Chlorella Algae: They Really Are That Healthy

Many types of algae are very healthy. In Japan, for example, they belong on almost every table. And Japan in particular is known for its high average age. Coincidence?

Chlorella Species in Check

Chlorella is not an alga, but a whole genus with 24 known subspecies. The most used subspecies are Chlorella Vulgaris and Chlorella sorokiniana. Both are freshwater microalgae. Chlorella can be found in all freshwater, whether lake, river, or even brackish water. Wherever you find fresh water, you will usually also find chlorella.

Chlorella algae vitamins and nutrients

The ingredients of chlorella read impressively. Starting with a protein content of 60 percent, the algae also contain amino acids, lots of iron, magnesium, calcium, phosphorus, zinc, and manganese. According to the latest studies, it even contains 100 micrograms of vitamin B12 per 100 grams. This makes chlorella one of the few plant sources of vitamin B12, which should be particularly good for vegans. A deficiency can be prevented with chlorella.

Chlorella: effect

Let’s get to the truly impressive capabilities of chlorella. The microalgae are said to have a positive effect on anemia, high blood pressure, diabetes, and fibromyalgia and even help against cancer. None of this has been proven. The positive properties are solely statements from users and owners. However, what has now been well-researched is the detoxifying properties of chlorella. It successfully filters heavy metals and other toxins that exist in the environment of our modern world. However, all studies have so far only been carried out safely on mice and rats. There are no reliable human studies.

Chlorella: taste

In powder form, chlorella has a very unique taste. Some describe it as grassy or hay-like, others call it musty. If you don’t like the taste of the chlorella, don’t despair, because it can be easily masked. The microalgae are also available in capsule or tablet form. Then it is tasteless.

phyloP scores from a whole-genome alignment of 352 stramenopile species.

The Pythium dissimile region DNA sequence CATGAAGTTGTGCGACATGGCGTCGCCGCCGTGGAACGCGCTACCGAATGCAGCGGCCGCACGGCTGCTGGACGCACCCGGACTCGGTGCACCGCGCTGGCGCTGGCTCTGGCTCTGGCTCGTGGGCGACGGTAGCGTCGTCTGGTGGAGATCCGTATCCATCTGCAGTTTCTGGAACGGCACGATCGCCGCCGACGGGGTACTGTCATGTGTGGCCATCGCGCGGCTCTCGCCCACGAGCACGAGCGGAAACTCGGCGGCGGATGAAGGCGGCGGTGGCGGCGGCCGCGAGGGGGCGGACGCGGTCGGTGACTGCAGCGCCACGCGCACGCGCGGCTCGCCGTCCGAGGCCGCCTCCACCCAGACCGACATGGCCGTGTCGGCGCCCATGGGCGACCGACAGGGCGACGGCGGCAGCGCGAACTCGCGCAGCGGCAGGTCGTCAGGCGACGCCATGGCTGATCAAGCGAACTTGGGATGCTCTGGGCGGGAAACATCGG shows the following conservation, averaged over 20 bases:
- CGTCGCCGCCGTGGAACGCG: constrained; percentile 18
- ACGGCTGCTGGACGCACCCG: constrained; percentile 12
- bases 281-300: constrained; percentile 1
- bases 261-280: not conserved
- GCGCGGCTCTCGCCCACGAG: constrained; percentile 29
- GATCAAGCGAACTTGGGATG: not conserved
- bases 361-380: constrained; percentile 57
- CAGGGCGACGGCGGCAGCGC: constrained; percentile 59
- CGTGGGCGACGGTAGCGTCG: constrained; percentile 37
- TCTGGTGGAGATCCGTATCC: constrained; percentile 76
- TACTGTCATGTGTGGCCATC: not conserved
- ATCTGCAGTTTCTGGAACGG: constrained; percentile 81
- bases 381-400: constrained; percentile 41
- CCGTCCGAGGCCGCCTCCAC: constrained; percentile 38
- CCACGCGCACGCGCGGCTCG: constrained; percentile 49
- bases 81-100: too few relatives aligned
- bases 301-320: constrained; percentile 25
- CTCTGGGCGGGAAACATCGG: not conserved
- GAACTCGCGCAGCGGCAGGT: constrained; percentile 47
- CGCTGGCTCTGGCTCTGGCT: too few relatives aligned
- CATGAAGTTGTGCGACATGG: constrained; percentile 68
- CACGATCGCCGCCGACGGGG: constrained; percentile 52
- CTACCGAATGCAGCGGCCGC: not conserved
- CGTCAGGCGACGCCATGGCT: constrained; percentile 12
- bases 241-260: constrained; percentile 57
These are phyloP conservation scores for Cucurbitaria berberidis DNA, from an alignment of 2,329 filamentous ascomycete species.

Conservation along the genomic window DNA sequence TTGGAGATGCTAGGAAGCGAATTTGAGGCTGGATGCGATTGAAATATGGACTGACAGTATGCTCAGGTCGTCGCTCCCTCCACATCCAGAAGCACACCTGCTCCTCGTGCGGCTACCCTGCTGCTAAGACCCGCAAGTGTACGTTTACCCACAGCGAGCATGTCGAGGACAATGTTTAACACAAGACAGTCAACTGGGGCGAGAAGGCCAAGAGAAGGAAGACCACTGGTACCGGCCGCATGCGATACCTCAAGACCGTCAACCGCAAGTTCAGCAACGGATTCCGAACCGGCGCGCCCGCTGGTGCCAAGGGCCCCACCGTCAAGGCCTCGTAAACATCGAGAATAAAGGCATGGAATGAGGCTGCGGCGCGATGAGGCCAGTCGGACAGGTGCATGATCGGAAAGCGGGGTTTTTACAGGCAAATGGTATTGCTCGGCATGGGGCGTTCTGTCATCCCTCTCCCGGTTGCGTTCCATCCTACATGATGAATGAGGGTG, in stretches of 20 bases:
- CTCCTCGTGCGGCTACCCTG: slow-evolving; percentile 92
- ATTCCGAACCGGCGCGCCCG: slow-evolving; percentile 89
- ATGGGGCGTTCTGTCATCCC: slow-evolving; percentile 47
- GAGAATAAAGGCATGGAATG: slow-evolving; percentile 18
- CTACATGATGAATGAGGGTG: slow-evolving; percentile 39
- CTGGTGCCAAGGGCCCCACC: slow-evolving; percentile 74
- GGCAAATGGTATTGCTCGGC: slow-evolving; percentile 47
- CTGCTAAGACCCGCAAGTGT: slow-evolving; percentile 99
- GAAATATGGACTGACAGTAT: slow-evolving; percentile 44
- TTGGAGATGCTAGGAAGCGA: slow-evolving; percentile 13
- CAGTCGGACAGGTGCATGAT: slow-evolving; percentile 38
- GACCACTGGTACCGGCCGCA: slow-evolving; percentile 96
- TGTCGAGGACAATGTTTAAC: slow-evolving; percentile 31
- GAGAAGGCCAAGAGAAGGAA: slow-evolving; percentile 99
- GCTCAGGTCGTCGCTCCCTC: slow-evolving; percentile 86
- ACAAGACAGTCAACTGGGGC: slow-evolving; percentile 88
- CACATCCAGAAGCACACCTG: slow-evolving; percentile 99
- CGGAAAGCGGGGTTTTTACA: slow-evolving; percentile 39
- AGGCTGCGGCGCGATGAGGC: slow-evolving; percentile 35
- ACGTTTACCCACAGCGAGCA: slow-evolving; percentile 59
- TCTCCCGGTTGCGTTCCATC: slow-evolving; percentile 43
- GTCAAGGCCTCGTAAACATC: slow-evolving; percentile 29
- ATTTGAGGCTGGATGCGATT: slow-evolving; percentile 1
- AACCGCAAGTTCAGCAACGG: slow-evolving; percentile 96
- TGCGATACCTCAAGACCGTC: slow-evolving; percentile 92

You should bear this in mind when eating

In general, chlorella is well tolerated. However, the dosage should not be too high. If this exceeds ten grams for several days, there is a risk of diarrhea, vomiting, headaches, and dizziness. This may be due to the detoxifying effect of the microalgae.

There are a few catches with chlorella. Although the alga has many good properties, not at the recommended daily dose. There are much more nutritious vegetables, such as spinach or broccoli, which offer just as many ingredients and do not have to be restricted. Chlorella has another disadvantage. Your cell membrane cannot be cracked by your body. That is why microalgae pass through our bodies undamaged. So it has to be broken first. You should pay attention to this when buying.

Speaking of purchase: Only buy the dietary supplement from a retailer you trust. Tablets and pills from unknown manufacturers are circulating, especially on the Internet, and they are often contaminated. All in all, chlorella can be used as a dietary supplement, but it doesn’t have to be. Their positive properties are simply too small and too little researched for that. Chlorella is only convincing as a source of vitamin B12 for vegans.

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Written by Florentina Lewis

Hello! My name is Florentina, and I'm a Registered Dietitian Nutritionist with a background in teaching, recipe development, and coaching. I'm passionate about creating evidence-based content to empower and educate people to live healthier lifestyles. Having been trained in nutrition and holistic wellness, I use a sustainable approach toward health & wellness, using food as medicine to help my clients achieve that balance they are looking for. With my high expertise in nutrition, I can create customized meal plans that fit a specific diet (low-carb, keto, Mediterranean, dairy-free, etc.) and target (losing weight, building muscle mass). I am also a recipe creator and reviewer.

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